Tom Barrett is a politician, but he has never impressed me as a media-hog. He seemed to almost shy away from the cameras after his run-in with a thug outside the State Fair. So he must be bemused to find himself as the leading man on Wisconsin’s political and policy stage. He has the president pressing him to run for governor. He is also at the center of the most significant educational reform in the history of Milwaukee. Am I the only one who sees the significant link between his flirtation with the governor’s race and his move to support a mayoral takeover of Milwaukee Public Schools?
Barrett says the takeover is not about him. It is. A mayoral takeover is not some abstract concept. It is about flesh-and-blood characters. It is about Barrett, just as it was about Bloomberg in New York and Daley in Chicago when they took over failing school systems there. It is about a mayor assuming accountability.
There clearly is a need to change the governance structure at MPS. It is a system that is broke in so many ways. We have seen generations of well-intentioned school boards unable to stop the downward spiral of student performance. Mayor Barrett correctly notes that schools are a critical contributor to the character of a city. At the Wisconsin Policy Research Institute, we have done studies showing how cities rise and fall on the educational accomplishments of its people.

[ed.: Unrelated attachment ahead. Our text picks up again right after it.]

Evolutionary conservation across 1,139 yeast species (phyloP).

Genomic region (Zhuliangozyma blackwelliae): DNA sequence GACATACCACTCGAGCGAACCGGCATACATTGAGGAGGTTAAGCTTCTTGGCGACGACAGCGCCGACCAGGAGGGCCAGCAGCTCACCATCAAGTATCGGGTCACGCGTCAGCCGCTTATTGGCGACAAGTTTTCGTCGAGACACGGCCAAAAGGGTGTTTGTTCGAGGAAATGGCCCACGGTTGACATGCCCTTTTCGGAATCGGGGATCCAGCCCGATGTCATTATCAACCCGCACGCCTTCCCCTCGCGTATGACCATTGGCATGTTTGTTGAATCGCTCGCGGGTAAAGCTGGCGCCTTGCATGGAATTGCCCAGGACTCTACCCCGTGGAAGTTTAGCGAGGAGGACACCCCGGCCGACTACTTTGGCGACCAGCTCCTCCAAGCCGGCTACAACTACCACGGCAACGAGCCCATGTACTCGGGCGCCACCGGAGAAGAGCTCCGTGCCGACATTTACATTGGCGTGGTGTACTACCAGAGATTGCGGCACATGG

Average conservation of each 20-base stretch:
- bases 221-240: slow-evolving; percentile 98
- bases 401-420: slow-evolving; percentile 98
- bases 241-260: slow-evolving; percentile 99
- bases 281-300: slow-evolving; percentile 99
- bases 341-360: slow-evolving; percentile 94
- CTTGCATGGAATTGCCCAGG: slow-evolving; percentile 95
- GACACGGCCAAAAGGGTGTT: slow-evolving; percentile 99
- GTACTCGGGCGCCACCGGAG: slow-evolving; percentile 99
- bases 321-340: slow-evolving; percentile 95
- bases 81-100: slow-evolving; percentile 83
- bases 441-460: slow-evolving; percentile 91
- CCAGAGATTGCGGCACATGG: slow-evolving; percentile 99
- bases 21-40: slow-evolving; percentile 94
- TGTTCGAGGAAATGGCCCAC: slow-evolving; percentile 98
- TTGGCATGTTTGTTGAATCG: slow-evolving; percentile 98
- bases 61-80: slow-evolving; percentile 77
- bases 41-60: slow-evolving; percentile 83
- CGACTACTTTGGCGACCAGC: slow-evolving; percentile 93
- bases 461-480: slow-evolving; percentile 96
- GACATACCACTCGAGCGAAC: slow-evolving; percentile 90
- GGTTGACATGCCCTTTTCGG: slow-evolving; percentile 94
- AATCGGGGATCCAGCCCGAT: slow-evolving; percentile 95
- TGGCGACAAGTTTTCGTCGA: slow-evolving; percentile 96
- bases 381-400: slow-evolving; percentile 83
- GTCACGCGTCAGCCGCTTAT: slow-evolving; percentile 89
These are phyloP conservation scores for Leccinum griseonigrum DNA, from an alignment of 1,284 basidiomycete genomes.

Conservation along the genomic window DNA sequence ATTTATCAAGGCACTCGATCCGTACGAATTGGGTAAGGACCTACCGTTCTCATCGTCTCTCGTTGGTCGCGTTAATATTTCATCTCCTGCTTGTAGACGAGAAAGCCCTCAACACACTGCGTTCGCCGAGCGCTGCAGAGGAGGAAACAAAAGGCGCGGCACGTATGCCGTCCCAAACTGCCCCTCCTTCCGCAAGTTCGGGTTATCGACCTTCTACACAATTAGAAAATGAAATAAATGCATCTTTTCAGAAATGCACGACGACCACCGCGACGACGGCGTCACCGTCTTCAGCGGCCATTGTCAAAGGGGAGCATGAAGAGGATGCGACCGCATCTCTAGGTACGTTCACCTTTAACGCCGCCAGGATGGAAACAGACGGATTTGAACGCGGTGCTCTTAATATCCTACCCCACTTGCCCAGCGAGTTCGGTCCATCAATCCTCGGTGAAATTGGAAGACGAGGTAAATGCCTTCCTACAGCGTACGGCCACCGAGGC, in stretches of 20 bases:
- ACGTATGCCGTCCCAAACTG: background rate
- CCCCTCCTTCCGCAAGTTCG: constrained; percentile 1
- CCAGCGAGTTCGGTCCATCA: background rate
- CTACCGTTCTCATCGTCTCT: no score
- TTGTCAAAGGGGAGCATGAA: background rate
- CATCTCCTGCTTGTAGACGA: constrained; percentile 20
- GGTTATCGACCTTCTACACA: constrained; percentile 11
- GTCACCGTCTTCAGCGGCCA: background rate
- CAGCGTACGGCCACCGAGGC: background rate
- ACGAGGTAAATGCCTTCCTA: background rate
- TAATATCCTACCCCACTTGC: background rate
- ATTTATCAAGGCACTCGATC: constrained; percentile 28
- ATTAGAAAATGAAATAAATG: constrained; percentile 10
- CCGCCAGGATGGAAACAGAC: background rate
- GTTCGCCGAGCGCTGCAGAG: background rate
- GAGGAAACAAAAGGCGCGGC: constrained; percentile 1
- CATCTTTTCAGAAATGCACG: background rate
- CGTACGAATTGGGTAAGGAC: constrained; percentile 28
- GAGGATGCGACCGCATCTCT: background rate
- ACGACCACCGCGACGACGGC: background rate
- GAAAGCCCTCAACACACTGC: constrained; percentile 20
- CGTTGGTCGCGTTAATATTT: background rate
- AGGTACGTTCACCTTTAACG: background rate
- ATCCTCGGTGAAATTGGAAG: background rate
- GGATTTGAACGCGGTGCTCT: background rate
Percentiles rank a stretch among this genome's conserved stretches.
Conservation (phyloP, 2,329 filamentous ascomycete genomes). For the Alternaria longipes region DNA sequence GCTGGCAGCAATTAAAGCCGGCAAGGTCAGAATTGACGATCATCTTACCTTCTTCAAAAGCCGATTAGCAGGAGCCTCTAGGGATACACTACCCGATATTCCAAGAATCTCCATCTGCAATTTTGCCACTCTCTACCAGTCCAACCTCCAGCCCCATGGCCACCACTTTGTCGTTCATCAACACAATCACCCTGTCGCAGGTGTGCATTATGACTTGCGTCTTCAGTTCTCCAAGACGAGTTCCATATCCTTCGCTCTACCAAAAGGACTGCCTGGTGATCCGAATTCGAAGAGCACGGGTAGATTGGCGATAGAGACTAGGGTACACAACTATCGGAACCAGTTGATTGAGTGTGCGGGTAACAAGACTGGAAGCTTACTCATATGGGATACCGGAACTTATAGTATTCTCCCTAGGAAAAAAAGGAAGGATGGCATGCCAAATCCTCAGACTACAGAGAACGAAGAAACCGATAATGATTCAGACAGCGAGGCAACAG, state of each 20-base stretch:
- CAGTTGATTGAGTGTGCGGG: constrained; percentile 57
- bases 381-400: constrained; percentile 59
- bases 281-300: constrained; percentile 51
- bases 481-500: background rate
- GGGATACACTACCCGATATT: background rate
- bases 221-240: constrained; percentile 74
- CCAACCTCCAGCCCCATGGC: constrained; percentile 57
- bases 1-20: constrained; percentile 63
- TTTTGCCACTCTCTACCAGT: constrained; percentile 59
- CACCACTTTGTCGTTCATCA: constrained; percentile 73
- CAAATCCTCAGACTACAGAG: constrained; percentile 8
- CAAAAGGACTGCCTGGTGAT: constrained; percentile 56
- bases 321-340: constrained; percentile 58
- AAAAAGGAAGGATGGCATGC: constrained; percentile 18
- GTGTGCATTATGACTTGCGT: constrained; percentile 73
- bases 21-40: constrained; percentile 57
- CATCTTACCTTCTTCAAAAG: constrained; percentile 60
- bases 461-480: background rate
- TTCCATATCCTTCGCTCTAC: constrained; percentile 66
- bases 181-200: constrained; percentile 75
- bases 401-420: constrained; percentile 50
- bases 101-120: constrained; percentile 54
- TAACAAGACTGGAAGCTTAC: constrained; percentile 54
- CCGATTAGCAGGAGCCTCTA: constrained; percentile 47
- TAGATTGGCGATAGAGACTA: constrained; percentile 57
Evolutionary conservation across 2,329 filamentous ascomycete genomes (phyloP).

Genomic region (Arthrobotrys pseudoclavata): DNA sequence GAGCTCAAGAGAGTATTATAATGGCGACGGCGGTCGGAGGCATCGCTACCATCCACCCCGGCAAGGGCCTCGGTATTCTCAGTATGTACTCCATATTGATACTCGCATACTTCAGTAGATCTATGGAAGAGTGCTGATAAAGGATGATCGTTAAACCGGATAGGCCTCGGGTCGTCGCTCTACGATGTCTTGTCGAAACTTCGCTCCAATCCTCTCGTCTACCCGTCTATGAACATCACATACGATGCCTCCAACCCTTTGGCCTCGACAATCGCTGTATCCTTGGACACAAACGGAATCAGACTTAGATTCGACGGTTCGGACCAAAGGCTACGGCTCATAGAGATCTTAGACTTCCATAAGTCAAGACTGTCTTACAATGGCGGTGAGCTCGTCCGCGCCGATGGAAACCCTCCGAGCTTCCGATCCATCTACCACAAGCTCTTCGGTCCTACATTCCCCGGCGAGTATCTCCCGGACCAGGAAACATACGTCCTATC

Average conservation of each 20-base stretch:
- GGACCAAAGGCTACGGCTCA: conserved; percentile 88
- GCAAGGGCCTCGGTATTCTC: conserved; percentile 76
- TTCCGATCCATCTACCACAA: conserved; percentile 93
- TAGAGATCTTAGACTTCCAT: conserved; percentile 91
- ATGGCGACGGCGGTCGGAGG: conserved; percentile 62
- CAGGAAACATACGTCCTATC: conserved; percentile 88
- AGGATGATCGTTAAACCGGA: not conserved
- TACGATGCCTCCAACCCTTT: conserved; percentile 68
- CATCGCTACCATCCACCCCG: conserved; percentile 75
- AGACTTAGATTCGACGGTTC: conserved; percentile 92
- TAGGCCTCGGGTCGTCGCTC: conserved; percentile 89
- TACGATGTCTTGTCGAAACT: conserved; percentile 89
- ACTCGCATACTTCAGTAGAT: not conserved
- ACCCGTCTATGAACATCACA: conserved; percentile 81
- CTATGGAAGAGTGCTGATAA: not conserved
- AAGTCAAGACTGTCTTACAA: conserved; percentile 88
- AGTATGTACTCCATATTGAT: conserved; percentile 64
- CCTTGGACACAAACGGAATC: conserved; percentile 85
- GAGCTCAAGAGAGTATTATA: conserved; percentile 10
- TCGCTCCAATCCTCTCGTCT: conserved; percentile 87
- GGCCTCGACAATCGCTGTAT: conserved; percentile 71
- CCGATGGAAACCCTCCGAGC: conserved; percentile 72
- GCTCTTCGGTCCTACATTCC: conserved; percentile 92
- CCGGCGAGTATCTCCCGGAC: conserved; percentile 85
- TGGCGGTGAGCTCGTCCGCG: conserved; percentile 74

So, yes a mayoral takeover is the right thing to do. But is this the right time to do it? That is entirely in the hands of Mayor Barrett. However, if he decides to take another run at the governor’s office, the notion of mayoral control should be put on hold until the next Milwaukee mayor is chosen.
Should Barrett simultaneously pursue both the takeover of MPS and the governor’s office, he will have to keep one eye on the campaign, one eye on running the city and one eye on MPS. At the critical moment in the life of MPS, would he be able to give it the attention it needs? Doubtful.
And what type of attention would it be? He will be the one approving the next contract with the MTEA, the teacher’s union. How tough would he be and how hard a bargain would he drive? I wouldn’t expect him to sign a bare-bones deal. After all, Barrett was the fellow who dropped his original idea for mayoral takeover when the union turned up the heat the first time he ran for mayor.
Education reform requires breaking more than a few eggs; taking people out of their comfort zone. I cannot conceive that a gubernatorial candidate would deliver the dose of strong medicine that’s needed to the union, parents, teachers, principals and politicians alike. Campaigns aren’t about hard messages. Campaigns involve painting with broad strokes about concepts like hope and change.
The bottom line is that Barrett cannot take over MPS and run for governor at the same time. He has to choose. It might sound harsh, but he has to choose between furthering his own aspirations or the aspirations of Milwaukee’s children.